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Political Budget Cycles from a Party-Political Perspective

Abel Bojar
The London School of Economics & Political Science
Abel Bojar
The London School of Economics & Political Science
Open Panel

Abstract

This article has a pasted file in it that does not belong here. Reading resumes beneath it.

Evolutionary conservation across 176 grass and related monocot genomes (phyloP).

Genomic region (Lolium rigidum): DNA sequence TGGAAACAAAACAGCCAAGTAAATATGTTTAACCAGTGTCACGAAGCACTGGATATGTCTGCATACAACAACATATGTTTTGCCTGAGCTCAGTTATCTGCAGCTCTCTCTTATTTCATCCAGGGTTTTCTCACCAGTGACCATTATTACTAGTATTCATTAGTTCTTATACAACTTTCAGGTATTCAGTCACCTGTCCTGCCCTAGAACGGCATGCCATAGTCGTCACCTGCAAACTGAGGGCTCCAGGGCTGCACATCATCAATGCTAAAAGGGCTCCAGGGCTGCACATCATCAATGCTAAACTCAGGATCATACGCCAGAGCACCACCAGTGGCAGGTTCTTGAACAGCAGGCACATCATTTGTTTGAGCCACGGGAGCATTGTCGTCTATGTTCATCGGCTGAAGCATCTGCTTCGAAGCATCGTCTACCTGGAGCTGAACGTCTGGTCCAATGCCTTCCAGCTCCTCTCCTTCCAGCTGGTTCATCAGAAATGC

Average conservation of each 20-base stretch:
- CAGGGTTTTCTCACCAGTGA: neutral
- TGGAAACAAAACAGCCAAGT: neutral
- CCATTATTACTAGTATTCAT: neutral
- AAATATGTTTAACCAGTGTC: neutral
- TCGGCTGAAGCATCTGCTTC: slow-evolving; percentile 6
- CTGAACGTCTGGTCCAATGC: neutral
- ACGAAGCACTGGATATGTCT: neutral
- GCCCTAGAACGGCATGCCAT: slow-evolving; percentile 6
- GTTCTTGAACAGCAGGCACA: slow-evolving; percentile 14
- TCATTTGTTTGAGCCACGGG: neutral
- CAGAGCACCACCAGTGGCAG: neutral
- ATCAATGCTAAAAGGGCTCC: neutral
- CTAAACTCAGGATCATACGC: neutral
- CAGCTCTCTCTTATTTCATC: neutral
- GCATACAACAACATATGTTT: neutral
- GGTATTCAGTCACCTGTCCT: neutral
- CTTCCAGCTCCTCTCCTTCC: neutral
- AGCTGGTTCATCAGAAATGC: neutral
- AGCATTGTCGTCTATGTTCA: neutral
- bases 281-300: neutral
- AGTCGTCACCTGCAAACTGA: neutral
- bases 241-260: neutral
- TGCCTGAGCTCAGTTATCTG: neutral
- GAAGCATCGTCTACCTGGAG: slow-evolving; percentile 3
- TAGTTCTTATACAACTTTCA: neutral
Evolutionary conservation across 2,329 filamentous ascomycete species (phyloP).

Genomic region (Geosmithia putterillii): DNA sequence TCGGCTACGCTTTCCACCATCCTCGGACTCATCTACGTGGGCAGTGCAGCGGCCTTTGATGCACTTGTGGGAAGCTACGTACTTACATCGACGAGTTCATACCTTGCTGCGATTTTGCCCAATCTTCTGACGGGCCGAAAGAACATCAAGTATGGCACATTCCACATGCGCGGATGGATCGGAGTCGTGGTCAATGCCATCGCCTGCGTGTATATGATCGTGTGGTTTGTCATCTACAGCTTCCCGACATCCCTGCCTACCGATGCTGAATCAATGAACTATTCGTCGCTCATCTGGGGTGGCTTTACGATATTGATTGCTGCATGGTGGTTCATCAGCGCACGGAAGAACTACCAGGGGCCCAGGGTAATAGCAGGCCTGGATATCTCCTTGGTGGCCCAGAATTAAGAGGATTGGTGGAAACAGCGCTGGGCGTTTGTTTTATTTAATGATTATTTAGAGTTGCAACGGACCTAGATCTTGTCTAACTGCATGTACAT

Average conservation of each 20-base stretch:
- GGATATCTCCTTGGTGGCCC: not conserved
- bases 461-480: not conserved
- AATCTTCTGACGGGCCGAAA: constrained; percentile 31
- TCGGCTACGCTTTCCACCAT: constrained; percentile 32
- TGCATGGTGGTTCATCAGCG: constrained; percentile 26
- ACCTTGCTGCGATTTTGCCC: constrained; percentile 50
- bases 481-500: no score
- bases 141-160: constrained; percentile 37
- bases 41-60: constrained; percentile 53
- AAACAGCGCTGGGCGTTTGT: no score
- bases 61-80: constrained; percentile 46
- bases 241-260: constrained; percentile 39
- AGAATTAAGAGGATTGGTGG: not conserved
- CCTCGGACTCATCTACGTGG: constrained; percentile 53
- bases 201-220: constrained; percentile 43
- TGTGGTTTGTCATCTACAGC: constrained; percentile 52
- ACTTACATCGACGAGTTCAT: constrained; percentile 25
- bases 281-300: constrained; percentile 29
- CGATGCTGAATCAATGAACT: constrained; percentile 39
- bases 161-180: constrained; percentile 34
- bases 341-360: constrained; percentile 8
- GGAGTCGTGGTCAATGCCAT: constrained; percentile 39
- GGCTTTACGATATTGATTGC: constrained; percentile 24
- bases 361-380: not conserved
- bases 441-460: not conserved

The political economy of budgeting has been one of the most fertile research areas in recent decades. With the onset of sovereign debt crises across advanced industrial economies, the determinants of different fiscal outcomes have come under the spotlight once again. This paper will offer a critical empirical analysis on a consensual understanding of fiscal policy making: weak, fragmented governments are prone to overspending because of the common pool of fiscal resources that individual actors – legislators, spending ministers or political parties – draw upon. The notion of government weakness being associated with excessive spending, however, is at odds with the premises of political budget cycle theory, whereby opportunistic incumbents relax fiscal policy in the run-up to elections to increase their reelection chances. To the extent that such opportunism is constrained by veto players in the political process, government fragmentation should be associated with smaller/less frequent cycles and government cohesion/strength with larger and more regular ones. This paper will thus offer an alternative account on fiscal outcomes by drawing an important distinction between long-term average and short-term dynamic outcomes around election years. In particular, individual actors – political parties for the current purposes - will be modelled to manoeuvre within the constraints of a veto game, whereby coalition partners and/or opposition parties may have an incentive to veto the opportunistic spending plans of the dominant party in the coalition. Using time-series cross-section (TCSC) regressions on a sample of 27 EU member states over 19 years, my empirical results confirm my theoretical expectations: Single-Party Governments and government settings in which the Prime Minister and the Finance Minister are delegated by the same party exhibit greater cyclicality in fiscal aggregates.